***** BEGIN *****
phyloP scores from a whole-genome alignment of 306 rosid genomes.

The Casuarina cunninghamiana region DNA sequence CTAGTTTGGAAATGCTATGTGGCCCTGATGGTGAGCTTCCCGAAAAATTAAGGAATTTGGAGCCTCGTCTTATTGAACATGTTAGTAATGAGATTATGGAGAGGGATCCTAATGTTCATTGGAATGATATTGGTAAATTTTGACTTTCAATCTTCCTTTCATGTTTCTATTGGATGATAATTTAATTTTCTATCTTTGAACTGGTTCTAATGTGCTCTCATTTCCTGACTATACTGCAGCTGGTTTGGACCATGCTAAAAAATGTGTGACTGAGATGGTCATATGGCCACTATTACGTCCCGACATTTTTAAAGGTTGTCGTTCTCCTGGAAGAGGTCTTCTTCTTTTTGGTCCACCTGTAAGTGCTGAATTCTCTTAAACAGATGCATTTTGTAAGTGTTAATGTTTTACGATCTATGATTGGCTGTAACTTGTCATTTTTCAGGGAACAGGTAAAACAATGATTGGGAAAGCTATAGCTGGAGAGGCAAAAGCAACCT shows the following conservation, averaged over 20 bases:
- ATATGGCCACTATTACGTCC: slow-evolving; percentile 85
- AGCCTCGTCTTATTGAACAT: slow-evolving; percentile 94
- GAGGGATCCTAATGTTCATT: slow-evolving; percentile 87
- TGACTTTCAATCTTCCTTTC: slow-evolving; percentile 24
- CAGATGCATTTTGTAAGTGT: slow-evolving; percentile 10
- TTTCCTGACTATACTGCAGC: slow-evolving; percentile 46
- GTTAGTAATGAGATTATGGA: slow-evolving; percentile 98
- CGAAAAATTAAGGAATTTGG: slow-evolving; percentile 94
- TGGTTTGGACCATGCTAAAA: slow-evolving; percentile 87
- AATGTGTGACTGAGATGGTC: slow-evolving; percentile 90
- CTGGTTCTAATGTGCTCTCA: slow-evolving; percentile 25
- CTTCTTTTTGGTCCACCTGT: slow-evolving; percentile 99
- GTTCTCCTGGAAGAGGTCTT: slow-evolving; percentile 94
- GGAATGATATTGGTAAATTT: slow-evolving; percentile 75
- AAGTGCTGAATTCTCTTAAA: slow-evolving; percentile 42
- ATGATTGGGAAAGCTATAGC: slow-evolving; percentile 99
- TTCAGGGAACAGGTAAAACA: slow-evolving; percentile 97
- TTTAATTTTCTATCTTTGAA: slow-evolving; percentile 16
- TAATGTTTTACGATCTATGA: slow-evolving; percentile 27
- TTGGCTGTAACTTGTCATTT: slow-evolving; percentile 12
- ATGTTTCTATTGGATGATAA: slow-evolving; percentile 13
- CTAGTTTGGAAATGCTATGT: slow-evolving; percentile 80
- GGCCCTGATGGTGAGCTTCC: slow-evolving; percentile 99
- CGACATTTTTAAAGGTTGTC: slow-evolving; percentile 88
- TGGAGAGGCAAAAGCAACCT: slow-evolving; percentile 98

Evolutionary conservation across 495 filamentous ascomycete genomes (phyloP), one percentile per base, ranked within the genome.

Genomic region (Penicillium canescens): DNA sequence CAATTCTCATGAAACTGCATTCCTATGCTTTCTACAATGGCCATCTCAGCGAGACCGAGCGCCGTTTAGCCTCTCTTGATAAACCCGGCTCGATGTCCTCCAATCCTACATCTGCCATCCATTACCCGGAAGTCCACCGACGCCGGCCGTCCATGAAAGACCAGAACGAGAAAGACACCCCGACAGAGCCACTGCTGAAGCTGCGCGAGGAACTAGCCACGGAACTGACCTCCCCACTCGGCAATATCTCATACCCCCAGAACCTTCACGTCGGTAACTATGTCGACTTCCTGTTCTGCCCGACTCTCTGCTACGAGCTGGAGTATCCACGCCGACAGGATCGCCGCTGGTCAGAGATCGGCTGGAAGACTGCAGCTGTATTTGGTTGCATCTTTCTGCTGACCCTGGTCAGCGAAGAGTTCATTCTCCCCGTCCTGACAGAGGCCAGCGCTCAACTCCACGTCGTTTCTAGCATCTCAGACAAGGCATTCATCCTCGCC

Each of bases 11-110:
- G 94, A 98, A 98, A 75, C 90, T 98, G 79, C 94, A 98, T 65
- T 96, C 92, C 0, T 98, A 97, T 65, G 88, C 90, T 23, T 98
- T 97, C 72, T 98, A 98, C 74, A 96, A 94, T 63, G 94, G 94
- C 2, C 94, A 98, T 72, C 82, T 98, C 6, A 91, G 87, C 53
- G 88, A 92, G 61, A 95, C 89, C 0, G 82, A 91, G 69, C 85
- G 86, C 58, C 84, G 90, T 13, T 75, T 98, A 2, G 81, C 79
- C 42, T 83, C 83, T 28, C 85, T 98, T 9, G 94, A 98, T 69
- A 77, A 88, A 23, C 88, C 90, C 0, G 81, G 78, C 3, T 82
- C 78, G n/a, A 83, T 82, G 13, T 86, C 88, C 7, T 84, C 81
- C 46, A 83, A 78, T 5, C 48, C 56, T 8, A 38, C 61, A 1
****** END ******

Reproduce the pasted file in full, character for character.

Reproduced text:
phyloP scores from a whole-genome alignment of 306 rosid genomes.

The Casuarina cunninghamiana region DNA sequence CTAGTTTGGAAATGCTATGTGGCCCTGATGGTGAGCTTCCCGAAAAATTAAGGAATTTGGAGCCTCGTCTTATTGAACATGTTAGTAATGAGATTATGGAGAGGGATCCTAATGTTCATTGGAATGATATTGGTAAATTTTGACTTTCAATCTTCCTTTCATGTTTCTATTGGATGATAATTTAATTTTCTATCTTTGAACTGGTTCTAATGTGCTCTCATTTCCTGACTATACTGCAGCTGGTTTGGACCATGCTAAAAAATGTGTGACTGAGATGGTCATATGGCCACTATTACGTCCCGACATTTTTAAAGGTTGTCGTTCTCCTGGAAGAGGTCTTCTTCTTTTTGGTCCACCTGTAAGTGCTGAATTCTCTTAAACAGATGCATTTTGTAAGTGTTAATGTTTTACGATCTATGATTGGCTGTAACTTGTCATTTTTCAGGGAACAGGTAAAACAATGATTGGGAAAGCTATAGCTGGAGAGGCAAAAGCAACCT shows the following conservation, averaged over 20 bases:
- ATATGGCCACTATTACGTCC: slow-evolving; percentile 85
- AGCCTCGTCTTATTGAACAT: slow-evolving; percentile 94
- GAGGGATCCTAATGTTCATT: slow-evolving; percentile 87
- TGACTTTCAATCTTCCTTTC: slow-evolving; percentile 24
- CAGATGCATTTTGTAAGTGT: slow-evolving; percentile 10
- TTTCCTGACTATACTGCAGC: slow-evolving; percentile 46
- GTTAGTAATGAGATTATGGA: slow-evolving; percentile 98
- CGAAAAATTAAGGAATTTGG: slow-evolving; percentile 94
- TGGTTTGGACCATGCTAAAA: slow-evolving; percentile 87
- AATGTGTGACTGAGATGGTC: slow-evolving; percentile 90
- CTGGTTCTAATGTGCTCTCA: slow-evolving; percentile 25
- CTTCTTTTTGGTCCACCTGT: slow-evolving; percentile 99
- GTTCTCCTGGAAGAGGTCTT: slow-evolving; percentile 94
- GGAATGATATTGGTAAATTT: slow-evolving; percentile 75
- AAGTGCTGAATTCTCTTAAA: slow-evolving; percentile 42
- ATGATTGGGAAAGCTATAGC: slow-evolving; percentile 99
- TTCAGGGAACAGGTAAAACA: slow-evolving; percentile 97
- TTTAATTTTCTATCTTTGAA: slow-evolving; percentile 16
- TAATGTTTTACGATCTATGA: slow-evolving; percentile 27
- TTGGCTGTAACTTGTCATTT: slow-evolving; percentile 12
- ATGTTTCTATTGGATGATAA: slow-evolving; percentile 13
- CTAGTTTGGAAATGCTATGT: slow-evolving; percentile 80
- GGCCCTGATGGTGAGCTTCC: slow-evolving; percentile 99
- CGACATTTTTAAAGGTTGTC: slow-evolving; percentile 88
- TGGAGAGGCAAAAGCAACCT: slow-evolving; percentile 98

Evolutionary conservation across 495 filamentous ascomycete genomes (phyloP), one percentile per base, ranked within the genome.

Genomic region (Penicillium canescens): DNA sequence CAATTCTCATGAAACTGCATTCCTATGCTTTCTACAATGGCCATCTCAGCGAGACCGAGCGCCGTTTAGCCTCTCTTGATAAACCCGGCTCGATGTCCTCCAATCCTACATCTGCCATCCATTACCCGGAAGTCCACCGACGCCGGCCGTCCATGAAAGACCAGAACGAGAAAGACACCCCGACAGAGCCACTGCTGAAGCTGCGCGAGGAACTAGCCACGGAACTGACCTCCCCACTCGGCAATATCTCATACCCCCAGAACCTTCACGTCGGTAACTATGTCGACTTCCTGTTCTGCCCGACTCTCTGCTACGAGCTGGAGTATCCACGCCGACAGGATCGCCGCTGGTCAGAGATCGGCTGGAAGACTGCAGCTGTATTTGGTTGCATCTTTCTGCTGACCCTGGTCAGCGAAGAGTTCATTCTCCCCGTCCTGACAGAGGCCAGCGCTCAACTCCACGTCGTTTCTAGCATCTCAGACAAGGCATTCATCCTCGCC

Each of bases 11-110:
- G 94, A 98, A 98, A 75, C 90, T 98, G 79, C 94, A 98, T 65
- T 96, C 92, C 0, T 98, A 97, T 65, G 88, C 90, T 23, T 98
- T 97, C 72, T 98, A 98, C 74, A 96, A 94, T 63, G 94, G 94
- C 2, C 94, A 98, T 72, C 82, T 98, C 6, A 91, G 87, C 53
- G 88, A 92, G 61, A 95, C 89, C 0, G 82, A 91, G 69, C 85
- G 86, C 58, C 84, G 90, T 13, T 75, T 98, A 2, G 81, C 79
- C 42, T 83, C 83, T 28, C 85, T 98, T 9, G 94, A 98, T 69
- A 77, A 88, A 23, C 88, C 90, C 0, G 81, G 78, C 3, T 82
- C 78, G n/a, A 83, T 82, G 13, T 86, C 88, C 7, T 84, C 81
- C 46, A 83, A 78, T 5, C 48, C 56, T 8, A 38, C 61, A 1